Part 1 of BMP's Interview with Soheila Lunney, co-author of ‘The Procurement Game Plan’
Our review of the book is available, and last week we shared a Q&A with both authors specifically related to our questions about the book. This week we’ll share the first half of our interview with Soheila Lunney.
In addition to being an author, Soheila is president of the Lunney Advisory Group, a provider of coaching and mentoring for procurement professionals in various industries to improve their processes and practices, to significantly reduce the cost of acquiring products and services, and to contribute to the bottom line profitability of their organizations.
Buyers Meeting Point: As a procurement educator and coach, what is your perspective on the typical character or personality of purchasing/procurement professionals and how well that is suited to the future requirements of the role?
Soheila Lunney: As more and more universities are offering Procurement and Supply Management courses and degrees, I see the character of procurement professionals is changing with much higher caliber individuals in various industries. Procurement employees are truly becoming a group of professionals who are gaining the respect of top-level management. Leaders of the organizations must support creating an environment that their procurement staff can grow, learn new and emerging best practices, and expand their horizon. As economy is improving allocating funds to provide training for procurement staff should become a high priority for management.
BMP: How did a background in the pharmaceuticals industry prepare you to help procurement professionals in other industries learn to manage supply chain risk?
Soheila Lunney: While it is true that pharma may be ahead of other industries in their assessment and handling of risk potential (due in part to government regulation), industry does not matter. What matters is interaction with the outside world, while includes the health and safety of customers and associates as well as the reputation of the organization. Whenever possible, tap into tax, legal, and treasury (for example) for their guidance. Come up with approaches that bring safety, security, and contingency plans to the organization. Keep abreast of what other organizations are doing, benchmark against them, and implement practices that can safeguard your organization against unexpected events.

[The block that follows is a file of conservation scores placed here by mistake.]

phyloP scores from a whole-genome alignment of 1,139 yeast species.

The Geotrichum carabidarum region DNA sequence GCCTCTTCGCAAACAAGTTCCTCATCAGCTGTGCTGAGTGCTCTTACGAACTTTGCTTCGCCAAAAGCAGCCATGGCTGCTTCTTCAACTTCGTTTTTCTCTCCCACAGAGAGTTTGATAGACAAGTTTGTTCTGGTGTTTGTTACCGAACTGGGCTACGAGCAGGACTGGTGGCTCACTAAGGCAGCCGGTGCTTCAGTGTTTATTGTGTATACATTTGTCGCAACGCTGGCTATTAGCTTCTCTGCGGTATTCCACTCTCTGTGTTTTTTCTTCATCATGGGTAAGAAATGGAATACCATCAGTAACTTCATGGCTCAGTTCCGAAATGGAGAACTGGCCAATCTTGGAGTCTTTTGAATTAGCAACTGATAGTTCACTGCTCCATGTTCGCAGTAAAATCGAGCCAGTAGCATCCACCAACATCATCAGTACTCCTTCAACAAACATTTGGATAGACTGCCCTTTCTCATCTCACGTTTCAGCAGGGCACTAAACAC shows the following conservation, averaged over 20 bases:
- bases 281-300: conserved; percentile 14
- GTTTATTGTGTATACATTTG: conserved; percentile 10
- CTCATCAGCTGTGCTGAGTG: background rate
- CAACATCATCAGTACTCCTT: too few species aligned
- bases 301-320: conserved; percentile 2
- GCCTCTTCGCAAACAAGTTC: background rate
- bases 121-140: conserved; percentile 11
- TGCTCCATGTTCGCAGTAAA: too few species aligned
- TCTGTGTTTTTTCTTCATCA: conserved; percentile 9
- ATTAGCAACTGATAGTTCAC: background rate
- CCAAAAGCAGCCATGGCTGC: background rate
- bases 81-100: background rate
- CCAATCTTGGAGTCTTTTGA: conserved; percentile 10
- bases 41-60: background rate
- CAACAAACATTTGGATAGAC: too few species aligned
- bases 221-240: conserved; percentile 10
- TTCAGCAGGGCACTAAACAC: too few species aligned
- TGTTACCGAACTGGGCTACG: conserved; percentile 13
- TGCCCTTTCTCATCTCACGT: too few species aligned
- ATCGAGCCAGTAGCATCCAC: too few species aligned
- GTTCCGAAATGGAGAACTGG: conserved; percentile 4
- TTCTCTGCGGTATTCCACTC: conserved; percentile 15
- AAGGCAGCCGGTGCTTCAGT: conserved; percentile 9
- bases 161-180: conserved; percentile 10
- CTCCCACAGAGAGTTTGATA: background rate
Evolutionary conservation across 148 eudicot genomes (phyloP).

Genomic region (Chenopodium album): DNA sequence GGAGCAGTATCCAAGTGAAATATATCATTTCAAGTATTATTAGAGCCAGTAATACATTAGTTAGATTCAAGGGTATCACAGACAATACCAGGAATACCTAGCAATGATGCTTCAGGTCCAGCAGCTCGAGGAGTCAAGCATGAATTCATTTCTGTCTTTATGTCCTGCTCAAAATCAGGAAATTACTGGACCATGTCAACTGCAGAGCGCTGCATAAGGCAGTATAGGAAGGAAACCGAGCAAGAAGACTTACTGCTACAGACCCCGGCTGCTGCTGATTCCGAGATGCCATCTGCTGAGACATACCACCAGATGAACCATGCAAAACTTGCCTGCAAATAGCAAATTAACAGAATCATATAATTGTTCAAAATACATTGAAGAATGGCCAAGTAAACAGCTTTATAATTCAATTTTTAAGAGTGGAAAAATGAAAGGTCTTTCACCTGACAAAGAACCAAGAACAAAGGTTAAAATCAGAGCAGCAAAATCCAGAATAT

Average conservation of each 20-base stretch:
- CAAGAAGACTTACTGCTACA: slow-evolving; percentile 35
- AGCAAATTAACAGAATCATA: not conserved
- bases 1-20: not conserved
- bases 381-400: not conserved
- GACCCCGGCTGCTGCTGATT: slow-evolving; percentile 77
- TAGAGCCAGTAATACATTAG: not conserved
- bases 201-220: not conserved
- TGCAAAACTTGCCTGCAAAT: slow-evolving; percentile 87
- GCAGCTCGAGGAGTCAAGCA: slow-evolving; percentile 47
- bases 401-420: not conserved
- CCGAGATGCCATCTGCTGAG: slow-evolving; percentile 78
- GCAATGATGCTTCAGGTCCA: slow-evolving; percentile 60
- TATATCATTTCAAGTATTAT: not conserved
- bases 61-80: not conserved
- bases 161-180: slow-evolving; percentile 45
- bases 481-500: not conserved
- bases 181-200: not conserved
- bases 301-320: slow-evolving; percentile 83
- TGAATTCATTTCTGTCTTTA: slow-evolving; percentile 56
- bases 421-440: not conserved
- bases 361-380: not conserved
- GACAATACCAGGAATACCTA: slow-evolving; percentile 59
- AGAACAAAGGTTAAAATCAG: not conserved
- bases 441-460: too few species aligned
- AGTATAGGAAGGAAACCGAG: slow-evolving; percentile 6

BMP: It seems that one of the barriers to procurement having an established seat at the executive table stems from a lack of financial knowledge. Do you see that in the companies that you work with?
SL: Yes – I do see groups and individuals struggling with their lack of comfort with finance. I think it breaks down to two issues: the first is a genuine weakness with financial topics. If this is your situation, you need to acknowledge the weakness and take a class that can satisfy your needs. The other issue looks at negotiating cost savings v. reporting those savings to the rest of the organization. The most common mistake procurement makes is reporting project savings in one big number. It is critical to itemize results as much as possible to establish procurement’s credibility by creating opportunities for explanation and demonstrating knowledge of the product/service in question.
It is also important to understand the methodologies that your finance group or controller will buy into and structure results reporting to match them. Each company or industry is different, and contract results may change over time due to M&A activity or leadership’s decisions. It is also important to make sure that multi-year contract savings hit the budget for all applicable years. This will require a joint internal effort, but will bolster procurement’s relationships with other departments.
Next Thursday we will share the rest of our interview with Soheila, and on May 31st we will finish up our series on ‘The Procurement Game Plan’ with our interview of Charles Dominick.